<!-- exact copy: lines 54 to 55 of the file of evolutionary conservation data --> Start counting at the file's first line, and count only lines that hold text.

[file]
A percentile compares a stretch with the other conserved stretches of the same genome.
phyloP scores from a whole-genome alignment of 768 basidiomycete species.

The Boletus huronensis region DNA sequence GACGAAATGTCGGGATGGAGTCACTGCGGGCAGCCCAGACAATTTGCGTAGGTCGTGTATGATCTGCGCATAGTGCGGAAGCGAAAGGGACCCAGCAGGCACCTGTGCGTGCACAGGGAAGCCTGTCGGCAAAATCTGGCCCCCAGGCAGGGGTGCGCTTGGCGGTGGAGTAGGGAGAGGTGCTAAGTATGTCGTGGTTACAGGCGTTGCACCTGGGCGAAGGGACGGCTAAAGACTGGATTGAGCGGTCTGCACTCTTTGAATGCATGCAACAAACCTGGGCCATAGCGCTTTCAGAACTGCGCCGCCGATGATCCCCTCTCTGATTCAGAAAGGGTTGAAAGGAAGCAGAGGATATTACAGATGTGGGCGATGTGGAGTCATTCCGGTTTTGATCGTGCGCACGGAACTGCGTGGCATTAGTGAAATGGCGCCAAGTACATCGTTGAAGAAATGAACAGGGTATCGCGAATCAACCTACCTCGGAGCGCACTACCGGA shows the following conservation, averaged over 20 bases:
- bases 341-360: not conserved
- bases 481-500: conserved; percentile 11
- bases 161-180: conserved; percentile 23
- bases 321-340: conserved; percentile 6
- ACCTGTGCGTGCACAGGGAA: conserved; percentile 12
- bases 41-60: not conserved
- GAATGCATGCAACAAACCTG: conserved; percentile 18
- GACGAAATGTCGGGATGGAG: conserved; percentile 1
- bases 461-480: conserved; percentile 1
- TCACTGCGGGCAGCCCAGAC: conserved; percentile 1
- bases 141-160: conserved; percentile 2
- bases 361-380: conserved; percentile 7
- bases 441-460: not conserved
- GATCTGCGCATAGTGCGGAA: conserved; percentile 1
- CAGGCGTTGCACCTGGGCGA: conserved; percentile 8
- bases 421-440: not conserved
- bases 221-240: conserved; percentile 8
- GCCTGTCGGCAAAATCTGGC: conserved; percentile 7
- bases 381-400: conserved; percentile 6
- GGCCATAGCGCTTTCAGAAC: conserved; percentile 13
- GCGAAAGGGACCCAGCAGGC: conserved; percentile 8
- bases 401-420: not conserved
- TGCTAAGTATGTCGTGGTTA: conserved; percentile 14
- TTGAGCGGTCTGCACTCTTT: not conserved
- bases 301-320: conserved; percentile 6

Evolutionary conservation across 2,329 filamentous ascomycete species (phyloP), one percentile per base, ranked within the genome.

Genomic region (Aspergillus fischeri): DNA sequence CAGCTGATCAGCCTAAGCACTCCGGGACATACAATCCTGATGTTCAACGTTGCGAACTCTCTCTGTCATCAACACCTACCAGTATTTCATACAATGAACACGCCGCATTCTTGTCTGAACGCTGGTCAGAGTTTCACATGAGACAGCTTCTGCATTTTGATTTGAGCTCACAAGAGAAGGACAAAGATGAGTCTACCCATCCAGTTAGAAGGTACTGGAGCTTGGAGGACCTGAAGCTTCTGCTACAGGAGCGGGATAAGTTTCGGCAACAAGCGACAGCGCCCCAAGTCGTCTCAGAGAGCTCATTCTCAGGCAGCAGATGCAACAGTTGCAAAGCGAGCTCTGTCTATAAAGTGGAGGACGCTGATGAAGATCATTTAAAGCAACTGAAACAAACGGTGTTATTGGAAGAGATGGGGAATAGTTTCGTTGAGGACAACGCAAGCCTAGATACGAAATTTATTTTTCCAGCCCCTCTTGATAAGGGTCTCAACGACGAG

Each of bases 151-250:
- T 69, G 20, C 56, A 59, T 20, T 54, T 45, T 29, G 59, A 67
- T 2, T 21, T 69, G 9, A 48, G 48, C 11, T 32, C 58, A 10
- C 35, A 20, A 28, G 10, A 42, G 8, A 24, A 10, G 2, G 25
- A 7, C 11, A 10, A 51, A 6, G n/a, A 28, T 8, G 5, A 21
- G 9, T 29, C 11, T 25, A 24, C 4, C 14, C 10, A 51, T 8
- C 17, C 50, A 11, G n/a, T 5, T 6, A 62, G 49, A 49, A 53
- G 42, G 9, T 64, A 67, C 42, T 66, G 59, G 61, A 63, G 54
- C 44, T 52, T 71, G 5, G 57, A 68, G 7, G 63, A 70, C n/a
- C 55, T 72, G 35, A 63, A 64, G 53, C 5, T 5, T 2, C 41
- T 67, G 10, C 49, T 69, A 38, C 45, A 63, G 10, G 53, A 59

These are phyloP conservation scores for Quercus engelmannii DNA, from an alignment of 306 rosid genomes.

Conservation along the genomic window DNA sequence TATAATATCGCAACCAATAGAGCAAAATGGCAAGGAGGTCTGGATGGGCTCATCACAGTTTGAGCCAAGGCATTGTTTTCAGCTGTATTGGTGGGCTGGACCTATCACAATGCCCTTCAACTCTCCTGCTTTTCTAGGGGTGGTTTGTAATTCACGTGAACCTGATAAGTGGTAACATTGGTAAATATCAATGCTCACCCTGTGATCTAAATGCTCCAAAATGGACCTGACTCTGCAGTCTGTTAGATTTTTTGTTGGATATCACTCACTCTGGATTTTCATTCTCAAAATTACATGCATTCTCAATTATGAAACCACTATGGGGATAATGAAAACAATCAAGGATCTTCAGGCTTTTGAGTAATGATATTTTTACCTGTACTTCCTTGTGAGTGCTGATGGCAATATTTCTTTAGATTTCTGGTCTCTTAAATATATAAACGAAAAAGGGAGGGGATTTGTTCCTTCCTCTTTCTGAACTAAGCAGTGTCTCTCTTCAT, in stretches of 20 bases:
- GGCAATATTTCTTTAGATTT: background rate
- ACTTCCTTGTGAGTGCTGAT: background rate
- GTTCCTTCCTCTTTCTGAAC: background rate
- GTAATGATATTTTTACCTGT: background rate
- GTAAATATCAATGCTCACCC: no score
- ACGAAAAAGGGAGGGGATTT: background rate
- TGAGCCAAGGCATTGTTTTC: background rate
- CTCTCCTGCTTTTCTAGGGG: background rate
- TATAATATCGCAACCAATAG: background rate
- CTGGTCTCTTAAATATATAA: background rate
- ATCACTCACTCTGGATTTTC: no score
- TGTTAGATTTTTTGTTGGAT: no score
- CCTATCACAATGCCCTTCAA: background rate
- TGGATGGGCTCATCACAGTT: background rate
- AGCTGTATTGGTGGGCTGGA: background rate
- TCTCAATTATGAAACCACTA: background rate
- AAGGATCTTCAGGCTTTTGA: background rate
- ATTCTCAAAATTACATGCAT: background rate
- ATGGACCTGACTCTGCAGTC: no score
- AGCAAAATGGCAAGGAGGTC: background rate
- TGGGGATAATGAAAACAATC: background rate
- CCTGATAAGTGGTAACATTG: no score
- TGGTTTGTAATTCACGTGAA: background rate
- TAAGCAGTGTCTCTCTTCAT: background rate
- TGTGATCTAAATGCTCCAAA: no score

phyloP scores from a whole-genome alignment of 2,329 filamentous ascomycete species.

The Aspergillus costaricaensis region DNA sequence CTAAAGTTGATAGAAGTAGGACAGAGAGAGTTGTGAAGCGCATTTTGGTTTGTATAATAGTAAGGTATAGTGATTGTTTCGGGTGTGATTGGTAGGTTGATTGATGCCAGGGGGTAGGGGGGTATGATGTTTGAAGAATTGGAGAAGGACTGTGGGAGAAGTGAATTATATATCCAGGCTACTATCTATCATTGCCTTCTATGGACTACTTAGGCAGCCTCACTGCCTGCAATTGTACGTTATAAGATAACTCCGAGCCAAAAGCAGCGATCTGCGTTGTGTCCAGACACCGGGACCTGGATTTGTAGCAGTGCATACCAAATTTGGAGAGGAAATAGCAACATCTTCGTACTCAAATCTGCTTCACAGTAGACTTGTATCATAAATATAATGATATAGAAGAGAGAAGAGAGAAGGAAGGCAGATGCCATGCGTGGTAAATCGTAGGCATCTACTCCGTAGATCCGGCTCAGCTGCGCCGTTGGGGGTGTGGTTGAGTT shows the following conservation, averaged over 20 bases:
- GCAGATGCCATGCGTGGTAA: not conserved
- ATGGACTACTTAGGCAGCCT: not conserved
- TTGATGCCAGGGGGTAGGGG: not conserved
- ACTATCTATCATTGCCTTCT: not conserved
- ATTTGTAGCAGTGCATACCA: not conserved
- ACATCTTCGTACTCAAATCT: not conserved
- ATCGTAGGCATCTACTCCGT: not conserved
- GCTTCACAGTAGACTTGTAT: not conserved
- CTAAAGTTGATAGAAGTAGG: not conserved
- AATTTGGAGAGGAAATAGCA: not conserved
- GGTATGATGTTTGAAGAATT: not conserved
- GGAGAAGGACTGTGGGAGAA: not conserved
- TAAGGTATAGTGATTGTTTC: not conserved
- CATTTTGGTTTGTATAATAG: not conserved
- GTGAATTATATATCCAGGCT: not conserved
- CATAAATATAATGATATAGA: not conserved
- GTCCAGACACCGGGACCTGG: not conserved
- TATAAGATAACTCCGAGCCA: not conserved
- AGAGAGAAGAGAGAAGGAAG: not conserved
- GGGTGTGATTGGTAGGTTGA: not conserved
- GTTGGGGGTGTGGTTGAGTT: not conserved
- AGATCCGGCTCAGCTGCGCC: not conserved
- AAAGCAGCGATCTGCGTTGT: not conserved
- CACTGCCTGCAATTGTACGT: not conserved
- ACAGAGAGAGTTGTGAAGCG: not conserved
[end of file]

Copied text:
- ATCACTCACTCTGGATTTTC: no score
- TGTTAGATTTTTTGTTGGAT: no score